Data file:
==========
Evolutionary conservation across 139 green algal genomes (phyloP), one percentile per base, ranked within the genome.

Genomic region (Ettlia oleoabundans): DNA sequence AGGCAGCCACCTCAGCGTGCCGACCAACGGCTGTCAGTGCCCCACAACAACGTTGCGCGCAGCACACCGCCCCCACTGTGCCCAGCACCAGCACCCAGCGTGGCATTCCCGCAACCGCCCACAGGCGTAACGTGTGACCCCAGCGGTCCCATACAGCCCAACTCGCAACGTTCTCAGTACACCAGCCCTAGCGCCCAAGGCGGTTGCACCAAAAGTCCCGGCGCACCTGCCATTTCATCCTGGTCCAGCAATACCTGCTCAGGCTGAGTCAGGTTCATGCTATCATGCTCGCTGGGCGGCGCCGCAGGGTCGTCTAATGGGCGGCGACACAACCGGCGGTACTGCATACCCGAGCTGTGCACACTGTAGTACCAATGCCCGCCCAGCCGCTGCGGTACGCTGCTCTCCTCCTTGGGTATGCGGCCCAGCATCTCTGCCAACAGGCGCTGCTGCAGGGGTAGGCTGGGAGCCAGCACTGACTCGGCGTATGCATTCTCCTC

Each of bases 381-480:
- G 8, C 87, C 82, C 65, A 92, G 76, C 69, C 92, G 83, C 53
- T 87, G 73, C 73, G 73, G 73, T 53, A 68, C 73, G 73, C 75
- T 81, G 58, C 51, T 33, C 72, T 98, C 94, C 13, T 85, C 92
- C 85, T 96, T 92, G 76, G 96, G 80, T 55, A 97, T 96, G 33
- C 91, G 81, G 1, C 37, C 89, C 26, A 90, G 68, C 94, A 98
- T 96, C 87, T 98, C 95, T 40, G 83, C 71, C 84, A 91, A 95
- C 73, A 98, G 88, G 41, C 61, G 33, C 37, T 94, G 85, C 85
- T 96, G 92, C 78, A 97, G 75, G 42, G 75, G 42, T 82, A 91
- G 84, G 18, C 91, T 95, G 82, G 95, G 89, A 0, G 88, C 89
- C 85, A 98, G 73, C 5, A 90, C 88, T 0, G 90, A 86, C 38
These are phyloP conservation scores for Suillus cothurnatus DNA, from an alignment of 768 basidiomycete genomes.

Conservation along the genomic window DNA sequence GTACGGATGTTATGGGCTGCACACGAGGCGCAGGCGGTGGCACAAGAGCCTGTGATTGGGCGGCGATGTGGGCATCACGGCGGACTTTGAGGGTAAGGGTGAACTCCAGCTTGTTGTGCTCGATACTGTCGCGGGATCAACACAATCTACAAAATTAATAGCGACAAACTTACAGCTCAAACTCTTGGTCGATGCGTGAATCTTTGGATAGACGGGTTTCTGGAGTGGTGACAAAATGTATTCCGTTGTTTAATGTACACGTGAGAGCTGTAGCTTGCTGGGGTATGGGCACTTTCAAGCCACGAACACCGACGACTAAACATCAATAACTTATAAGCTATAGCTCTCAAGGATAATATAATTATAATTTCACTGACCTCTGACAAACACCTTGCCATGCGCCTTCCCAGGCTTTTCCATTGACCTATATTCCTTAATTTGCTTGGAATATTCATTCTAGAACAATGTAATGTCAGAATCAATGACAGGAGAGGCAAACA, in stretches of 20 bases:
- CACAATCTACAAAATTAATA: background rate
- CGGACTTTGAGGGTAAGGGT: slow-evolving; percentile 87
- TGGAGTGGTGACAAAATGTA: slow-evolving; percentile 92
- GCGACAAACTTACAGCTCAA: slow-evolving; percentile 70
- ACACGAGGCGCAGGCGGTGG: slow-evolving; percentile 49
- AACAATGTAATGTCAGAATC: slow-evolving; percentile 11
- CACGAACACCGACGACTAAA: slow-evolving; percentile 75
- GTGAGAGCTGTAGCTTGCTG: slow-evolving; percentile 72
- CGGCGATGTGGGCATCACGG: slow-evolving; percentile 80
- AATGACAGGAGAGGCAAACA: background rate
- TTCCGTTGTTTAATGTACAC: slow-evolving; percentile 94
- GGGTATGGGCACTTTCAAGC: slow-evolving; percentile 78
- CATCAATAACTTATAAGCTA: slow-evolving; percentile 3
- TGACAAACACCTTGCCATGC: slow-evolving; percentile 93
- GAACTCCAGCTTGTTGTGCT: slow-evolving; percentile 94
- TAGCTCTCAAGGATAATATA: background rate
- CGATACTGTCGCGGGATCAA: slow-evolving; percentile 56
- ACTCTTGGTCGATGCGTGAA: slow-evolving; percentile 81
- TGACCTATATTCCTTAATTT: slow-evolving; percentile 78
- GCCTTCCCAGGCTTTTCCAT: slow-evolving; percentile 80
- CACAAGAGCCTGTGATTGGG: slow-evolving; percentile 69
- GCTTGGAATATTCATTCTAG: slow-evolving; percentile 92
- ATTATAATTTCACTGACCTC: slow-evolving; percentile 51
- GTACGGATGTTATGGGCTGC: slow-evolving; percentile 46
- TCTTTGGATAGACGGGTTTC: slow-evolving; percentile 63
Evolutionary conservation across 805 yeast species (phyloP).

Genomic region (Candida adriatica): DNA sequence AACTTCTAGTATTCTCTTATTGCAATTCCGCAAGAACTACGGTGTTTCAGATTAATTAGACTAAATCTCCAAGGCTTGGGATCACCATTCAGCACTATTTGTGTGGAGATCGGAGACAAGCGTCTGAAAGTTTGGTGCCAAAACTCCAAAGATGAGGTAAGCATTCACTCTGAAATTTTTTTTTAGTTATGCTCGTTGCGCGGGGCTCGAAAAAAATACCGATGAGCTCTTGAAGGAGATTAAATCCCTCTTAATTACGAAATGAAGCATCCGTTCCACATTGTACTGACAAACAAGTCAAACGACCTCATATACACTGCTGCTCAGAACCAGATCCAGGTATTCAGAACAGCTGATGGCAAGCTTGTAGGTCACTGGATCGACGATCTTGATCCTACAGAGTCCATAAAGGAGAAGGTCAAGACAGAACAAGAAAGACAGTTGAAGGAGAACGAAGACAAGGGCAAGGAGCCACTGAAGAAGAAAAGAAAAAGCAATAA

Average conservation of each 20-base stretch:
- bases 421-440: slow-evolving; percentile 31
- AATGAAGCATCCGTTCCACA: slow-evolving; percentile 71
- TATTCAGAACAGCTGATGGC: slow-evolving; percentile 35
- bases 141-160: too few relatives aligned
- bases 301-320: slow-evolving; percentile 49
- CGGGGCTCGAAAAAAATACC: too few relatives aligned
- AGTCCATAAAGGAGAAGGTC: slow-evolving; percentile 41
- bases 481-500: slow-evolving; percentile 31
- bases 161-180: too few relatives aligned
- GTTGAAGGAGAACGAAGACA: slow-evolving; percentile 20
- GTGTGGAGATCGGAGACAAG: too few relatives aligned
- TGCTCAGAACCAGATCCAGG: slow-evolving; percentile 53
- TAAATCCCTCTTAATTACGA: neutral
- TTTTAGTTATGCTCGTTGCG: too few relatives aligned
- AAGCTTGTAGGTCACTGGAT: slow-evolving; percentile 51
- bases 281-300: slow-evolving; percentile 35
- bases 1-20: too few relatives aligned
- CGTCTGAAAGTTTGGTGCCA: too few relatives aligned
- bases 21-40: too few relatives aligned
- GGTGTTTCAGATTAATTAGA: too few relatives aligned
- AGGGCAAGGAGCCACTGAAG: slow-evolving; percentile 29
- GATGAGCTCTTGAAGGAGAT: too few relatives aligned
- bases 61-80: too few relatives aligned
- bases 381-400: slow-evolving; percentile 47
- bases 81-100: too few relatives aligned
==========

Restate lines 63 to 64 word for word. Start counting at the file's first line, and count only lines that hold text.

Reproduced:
- GGTGTTTCAGATTAATTAGA: too few relatives aligned
- AGGGCAAGGAGCCACTGAAG: slow-evolving; percentile 29